Shortest answer up front: You don’t.
Up until the year I turned 20, I didn’t have much experience with death or grief. And then within the span of 3 months, 3 people in my life passed away: a family friend, a good friend, and my grandfather. And I while I won’t call these deaths inordinately life-changing, they still left an impact on me. They are people in my world who existed, and then didn’t. I still, even today, have moments when I think about my good friend in particular; the person who helped me through so many of my early years.
Years passed, and I experienced further loss: coworkers, former classmates, another good friend. My good friend, Jeff, was an especial loss. He had not only been a workplace mentor, but almost like an older brother; someone I counted on. His absence is noticeable.
And yet—I see your point, a bit. None of the deaths profoundly changed my daily life. None of these losses shifted my perception of the world. Not until I lost my son.
I was nine months pregnant, full of plans. I had the nursery, car seat, reservations for daycare. His diapers were stacked, his clothing folded lovingly and organized by size. I was even writing him letters, documenting our pregnancy. I wanted him to know everything I was thinking and preparing for him while I waited for him to come. We had a lifetime already planned.
And he didn’t get to live it.
I’ve told this story so many times, and I don’t know if I will ever truly express it. It’s one of those things you can only imagine; the pain is so heavy there truly aren’t words. The death of my child is an event that lives with me; his absence is palpable; his presence is missing.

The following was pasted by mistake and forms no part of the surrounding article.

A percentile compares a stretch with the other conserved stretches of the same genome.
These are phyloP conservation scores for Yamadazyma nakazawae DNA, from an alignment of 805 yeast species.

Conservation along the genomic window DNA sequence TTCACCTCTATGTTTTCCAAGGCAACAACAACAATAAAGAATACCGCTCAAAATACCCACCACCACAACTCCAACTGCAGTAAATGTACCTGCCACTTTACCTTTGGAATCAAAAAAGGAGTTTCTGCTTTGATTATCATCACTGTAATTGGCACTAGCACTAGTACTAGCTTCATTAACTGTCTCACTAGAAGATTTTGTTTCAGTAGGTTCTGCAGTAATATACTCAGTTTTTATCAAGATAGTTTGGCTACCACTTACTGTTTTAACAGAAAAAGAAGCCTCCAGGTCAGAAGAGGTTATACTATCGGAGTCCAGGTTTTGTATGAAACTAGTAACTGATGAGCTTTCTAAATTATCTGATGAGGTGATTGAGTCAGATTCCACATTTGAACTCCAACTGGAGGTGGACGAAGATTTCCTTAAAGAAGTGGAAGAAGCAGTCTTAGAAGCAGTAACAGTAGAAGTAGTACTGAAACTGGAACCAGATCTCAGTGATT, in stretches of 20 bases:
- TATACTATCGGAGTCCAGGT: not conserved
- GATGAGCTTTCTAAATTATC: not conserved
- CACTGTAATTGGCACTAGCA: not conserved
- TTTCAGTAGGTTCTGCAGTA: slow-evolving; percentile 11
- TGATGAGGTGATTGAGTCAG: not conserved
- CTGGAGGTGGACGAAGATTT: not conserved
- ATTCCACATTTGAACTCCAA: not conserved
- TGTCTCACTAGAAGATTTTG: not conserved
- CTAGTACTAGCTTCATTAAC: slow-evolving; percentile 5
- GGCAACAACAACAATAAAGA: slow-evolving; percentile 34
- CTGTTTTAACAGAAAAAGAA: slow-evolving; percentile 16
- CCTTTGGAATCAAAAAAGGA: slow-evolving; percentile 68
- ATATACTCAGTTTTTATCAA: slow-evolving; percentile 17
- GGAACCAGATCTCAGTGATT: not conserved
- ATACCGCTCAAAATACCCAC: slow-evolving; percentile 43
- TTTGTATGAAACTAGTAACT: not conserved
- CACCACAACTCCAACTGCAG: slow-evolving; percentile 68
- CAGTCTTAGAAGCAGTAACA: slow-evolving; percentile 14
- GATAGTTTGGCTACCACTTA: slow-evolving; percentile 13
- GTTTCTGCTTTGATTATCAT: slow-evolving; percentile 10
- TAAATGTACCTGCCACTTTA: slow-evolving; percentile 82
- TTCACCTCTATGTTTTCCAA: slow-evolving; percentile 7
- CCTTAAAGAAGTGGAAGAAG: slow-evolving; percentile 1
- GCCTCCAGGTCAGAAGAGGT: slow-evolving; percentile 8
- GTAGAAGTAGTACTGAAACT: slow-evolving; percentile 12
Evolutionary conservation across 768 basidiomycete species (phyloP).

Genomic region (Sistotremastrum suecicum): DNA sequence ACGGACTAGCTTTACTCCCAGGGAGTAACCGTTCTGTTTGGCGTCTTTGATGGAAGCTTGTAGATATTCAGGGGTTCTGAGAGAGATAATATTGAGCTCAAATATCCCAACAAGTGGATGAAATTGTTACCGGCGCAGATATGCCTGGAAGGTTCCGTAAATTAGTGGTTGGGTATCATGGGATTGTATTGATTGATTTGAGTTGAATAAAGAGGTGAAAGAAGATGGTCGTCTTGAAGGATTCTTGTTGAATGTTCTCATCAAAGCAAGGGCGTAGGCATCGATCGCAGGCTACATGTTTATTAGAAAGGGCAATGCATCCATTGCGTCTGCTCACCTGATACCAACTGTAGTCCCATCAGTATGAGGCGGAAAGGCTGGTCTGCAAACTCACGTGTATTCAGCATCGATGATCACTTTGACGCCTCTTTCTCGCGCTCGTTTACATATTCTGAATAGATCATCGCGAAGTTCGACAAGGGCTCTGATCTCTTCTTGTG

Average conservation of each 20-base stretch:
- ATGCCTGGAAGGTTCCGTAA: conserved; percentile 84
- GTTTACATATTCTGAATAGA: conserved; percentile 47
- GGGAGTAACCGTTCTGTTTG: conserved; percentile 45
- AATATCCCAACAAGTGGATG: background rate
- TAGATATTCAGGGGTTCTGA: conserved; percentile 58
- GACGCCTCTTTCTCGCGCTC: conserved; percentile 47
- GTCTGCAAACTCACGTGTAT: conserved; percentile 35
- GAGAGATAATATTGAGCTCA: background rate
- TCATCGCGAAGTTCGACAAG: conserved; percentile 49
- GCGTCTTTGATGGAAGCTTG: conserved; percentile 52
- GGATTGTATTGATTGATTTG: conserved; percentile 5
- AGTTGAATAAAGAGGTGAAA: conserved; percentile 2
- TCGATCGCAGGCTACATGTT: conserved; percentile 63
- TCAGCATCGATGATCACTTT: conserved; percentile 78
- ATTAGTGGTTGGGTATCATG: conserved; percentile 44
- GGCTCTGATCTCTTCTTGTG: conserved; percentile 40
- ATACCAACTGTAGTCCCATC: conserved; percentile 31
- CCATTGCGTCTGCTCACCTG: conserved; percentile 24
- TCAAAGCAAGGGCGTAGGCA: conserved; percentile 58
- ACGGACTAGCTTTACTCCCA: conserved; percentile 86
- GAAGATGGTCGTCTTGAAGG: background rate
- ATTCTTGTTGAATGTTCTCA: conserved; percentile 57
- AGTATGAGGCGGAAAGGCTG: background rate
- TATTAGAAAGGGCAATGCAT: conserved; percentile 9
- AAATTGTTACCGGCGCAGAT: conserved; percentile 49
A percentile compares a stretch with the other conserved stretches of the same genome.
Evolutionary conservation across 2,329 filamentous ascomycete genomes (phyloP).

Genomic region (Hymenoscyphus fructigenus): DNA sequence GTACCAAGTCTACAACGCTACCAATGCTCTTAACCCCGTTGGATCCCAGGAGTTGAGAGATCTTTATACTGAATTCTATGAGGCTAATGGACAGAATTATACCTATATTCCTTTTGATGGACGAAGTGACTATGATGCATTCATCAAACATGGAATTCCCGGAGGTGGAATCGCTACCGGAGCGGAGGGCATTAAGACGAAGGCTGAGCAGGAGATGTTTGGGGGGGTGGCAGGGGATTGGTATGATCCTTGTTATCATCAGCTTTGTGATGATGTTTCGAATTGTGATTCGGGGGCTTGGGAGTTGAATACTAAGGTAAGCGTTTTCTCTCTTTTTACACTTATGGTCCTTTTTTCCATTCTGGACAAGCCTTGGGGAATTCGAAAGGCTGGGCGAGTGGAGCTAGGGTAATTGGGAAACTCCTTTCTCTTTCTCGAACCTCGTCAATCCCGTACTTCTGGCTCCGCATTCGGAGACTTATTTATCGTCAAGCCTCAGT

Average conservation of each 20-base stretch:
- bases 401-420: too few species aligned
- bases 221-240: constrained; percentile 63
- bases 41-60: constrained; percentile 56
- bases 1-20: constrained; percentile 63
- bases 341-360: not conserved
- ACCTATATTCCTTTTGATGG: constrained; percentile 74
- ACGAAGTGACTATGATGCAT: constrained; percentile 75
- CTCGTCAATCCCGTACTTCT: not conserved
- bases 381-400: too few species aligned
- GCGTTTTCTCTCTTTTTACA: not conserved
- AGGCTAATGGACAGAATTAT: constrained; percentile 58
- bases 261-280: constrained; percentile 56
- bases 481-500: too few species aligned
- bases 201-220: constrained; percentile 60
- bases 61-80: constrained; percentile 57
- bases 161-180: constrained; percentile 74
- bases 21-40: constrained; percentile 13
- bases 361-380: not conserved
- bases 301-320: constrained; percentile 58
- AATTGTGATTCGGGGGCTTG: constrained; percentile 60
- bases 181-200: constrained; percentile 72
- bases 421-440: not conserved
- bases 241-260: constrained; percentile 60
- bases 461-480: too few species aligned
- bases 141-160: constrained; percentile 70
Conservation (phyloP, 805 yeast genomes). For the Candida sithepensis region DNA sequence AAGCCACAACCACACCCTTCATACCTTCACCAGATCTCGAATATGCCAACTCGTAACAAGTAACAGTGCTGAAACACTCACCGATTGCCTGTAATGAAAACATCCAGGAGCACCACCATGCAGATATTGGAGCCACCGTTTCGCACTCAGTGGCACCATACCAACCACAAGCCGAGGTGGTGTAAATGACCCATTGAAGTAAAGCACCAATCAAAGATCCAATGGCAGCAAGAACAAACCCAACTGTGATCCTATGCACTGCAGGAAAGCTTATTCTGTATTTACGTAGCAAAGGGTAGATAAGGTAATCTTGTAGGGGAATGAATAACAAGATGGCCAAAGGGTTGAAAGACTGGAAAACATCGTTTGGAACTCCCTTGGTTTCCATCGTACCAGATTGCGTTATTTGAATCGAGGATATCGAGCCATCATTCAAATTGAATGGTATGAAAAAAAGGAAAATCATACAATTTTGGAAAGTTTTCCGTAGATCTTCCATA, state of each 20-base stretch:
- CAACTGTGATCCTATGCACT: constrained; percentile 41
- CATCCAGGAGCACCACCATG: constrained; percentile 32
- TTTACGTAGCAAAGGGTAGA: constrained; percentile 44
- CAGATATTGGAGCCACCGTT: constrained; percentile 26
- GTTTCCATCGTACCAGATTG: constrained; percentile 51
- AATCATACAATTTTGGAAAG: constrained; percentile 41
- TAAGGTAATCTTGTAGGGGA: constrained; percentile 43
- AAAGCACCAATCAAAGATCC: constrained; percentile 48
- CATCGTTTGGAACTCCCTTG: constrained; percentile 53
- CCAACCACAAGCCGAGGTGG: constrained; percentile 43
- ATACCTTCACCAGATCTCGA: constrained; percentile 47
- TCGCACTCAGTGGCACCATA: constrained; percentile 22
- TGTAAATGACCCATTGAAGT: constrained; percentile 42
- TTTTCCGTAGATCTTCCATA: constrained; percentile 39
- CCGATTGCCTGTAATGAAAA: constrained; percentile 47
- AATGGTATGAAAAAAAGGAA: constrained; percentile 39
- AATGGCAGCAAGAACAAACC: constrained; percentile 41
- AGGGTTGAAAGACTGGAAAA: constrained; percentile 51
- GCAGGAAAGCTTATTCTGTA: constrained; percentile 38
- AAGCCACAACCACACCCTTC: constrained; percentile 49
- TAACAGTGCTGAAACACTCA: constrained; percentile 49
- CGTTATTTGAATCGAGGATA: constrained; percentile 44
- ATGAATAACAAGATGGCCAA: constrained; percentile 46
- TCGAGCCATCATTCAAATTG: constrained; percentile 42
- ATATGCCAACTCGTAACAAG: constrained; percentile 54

And this is when I truly began to understand this monster called grief.
I used to think grief was a sad but limited time; a brief burst of emotions that dissipated after the funeral. And to be fair, that describes much of how I feel about the previous losses in my life; the ones that still stick with me, but don’t rule my world. But when it comes to my son, this conception is too limited.
I know now that Grief is so much more than merely a sad time. Grief is so much more than sadness; it is also missing; it is also fear. It is waking up in the morning with the most powerful yearning; it is walking past an elementary school and calculating how old he would be. And most of all, it is eternal. Because grief, at its core, is love. And love for one’s child never dissipates.
You ask how one gets past losing a baby, and my answer is still—no. You don’t.
The most you can hope for is to integrate the loss; to make it part of you; to learn to carry it.
Because a parent will never leave their child behind.
(Originally published at Quora.com, in response to the question, “How do you get past losing a baby?”)